Although Restaurant Girl Speaks is more of a ranting gossip blog than a bonafide food blog, I'm finally including a recipe to cook something South American at the request of one of my readers. This recipe for Empanadas de Pino was torn directly from the Footprint guide to Chile, which Valentino's dad (who was a chef for years at 42 Degrees before it went away) gave me before I left to stay with his family here. He says it's authentic, and he's a bitchin' cook (anyone who gleefully announces on Superbowl Sunday, "Hey guys, I got a deep fryer! What should we put in it?" while sipping a beer at 11am is alright in MY book) so I believe him. Here it is:
"Although other fillings are used nowadays for empanadas, the traditional filling is pino, a mixture of meat, onions, and spices. Most Chilean families have their own recipes: this one was kindly supplied by Manuel and Ximena Fernandez.
Ingredients (to make 20 empanadas--they're small).
Pastry: 1 kg flour; 125 grams margarine, butter, or lard; 1 level spoonful salt; cold water.
Filling: 600 grams meat, chopped into small pieces (or lean minced meat); 2 large onions; 4-5 tsp. cooking oil; tsp. each of cumin, black pepper, chili powder, and paprika; 3 cloves garlic, finely chopped; salt to taste; 4 hardboiled eggs; 1 tsp. flour; 20 black olives; 40 raisins.
Pastry: in a bowl mix the flour and margarine, add salt (dissolved in 1/2 cup water), gradually add more water to make a soft but consistent pastry and leave it for at least 1 hour, then knead it for 10 minutes before replacing it in the bowl and leaving it covered with a clean cloth.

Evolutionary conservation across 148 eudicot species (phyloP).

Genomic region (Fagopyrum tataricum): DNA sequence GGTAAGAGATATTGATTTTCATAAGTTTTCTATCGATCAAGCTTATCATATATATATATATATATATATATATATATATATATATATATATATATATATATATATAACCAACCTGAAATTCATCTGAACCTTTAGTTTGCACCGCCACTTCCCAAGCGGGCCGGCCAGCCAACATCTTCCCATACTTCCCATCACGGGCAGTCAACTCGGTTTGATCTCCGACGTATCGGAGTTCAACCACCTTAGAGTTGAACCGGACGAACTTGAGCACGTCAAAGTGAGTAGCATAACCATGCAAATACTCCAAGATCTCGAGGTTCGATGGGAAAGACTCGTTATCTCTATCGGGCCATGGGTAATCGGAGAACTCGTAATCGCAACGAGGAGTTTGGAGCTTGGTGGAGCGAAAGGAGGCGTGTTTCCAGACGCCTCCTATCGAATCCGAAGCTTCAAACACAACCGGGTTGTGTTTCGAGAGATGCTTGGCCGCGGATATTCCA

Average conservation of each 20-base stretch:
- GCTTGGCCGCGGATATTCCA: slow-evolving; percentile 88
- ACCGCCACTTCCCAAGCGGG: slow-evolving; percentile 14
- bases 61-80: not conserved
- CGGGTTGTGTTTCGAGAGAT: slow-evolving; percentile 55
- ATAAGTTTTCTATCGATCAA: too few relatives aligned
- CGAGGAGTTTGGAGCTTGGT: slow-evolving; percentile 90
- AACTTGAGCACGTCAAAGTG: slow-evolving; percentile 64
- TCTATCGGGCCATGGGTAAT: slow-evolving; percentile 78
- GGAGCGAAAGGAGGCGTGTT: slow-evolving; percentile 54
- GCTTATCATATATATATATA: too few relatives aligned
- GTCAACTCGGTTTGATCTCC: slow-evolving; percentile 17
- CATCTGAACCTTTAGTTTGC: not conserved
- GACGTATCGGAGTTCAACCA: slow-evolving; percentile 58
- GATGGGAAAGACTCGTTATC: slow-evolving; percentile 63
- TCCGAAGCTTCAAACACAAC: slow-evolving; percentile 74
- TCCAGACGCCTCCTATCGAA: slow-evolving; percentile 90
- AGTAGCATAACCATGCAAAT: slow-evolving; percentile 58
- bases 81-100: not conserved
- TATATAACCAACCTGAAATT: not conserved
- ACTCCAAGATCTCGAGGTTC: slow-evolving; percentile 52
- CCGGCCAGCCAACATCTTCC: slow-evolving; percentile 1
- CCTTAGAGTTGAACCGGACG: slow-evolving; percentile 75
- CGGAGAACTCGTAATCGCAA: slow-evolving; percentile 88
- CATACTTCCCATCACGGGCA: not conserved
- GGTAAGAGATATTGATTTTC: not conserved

Filling: heat the cooking oil in a large pan or pot, then add the onion and fry for about 8 minutes. Add spices and salt, then fry for 2 minutes. Add meat and fry for 15 minutes, stirring continuously, until the onions are crystal-like and softly cooked. Add the flour, lower the heat, and simmer for 5 minutes. Leave the mixture overnight. Shell the eggs and cut each lengthwise into 5 pieces.
Making the empanadas: Divide the pastry into 20 pieces, then roll each piece into a thin round shape. One one hemisphere of each piece of pastry place the following: 1 piece of egg; 1 heaped teaspoon of the filling; 2 rasins and 1 olive. Carefully paint the rim of each piece of pastry with water, then fold the empty hemisphere over to enclose the filling, press the rim down. You should now have a semicircular turnover: paint the outer rim with water and fold it down again towards the center of the empanada.
Bake the empanadas in a preheated oven at 200 degrees Celsius. After about 5 minutes, reduce the heat to 150 and bake for a further 14 minutes until the empanadas are nicely browned. To improve their appearance, paint the empanadas with a thin coat of cold water as asoon as you remove them from the oven. Serve hot, with Chilean red wine."
I haven't tried this recipe, so if you do, let me know how it turns out. I just serve the stuff, hey, when I figured out at age 19 that the bussers were making twice what I was getting paid in the kitchen, I made the switch, although I adored cooking. Now I leave it to other people.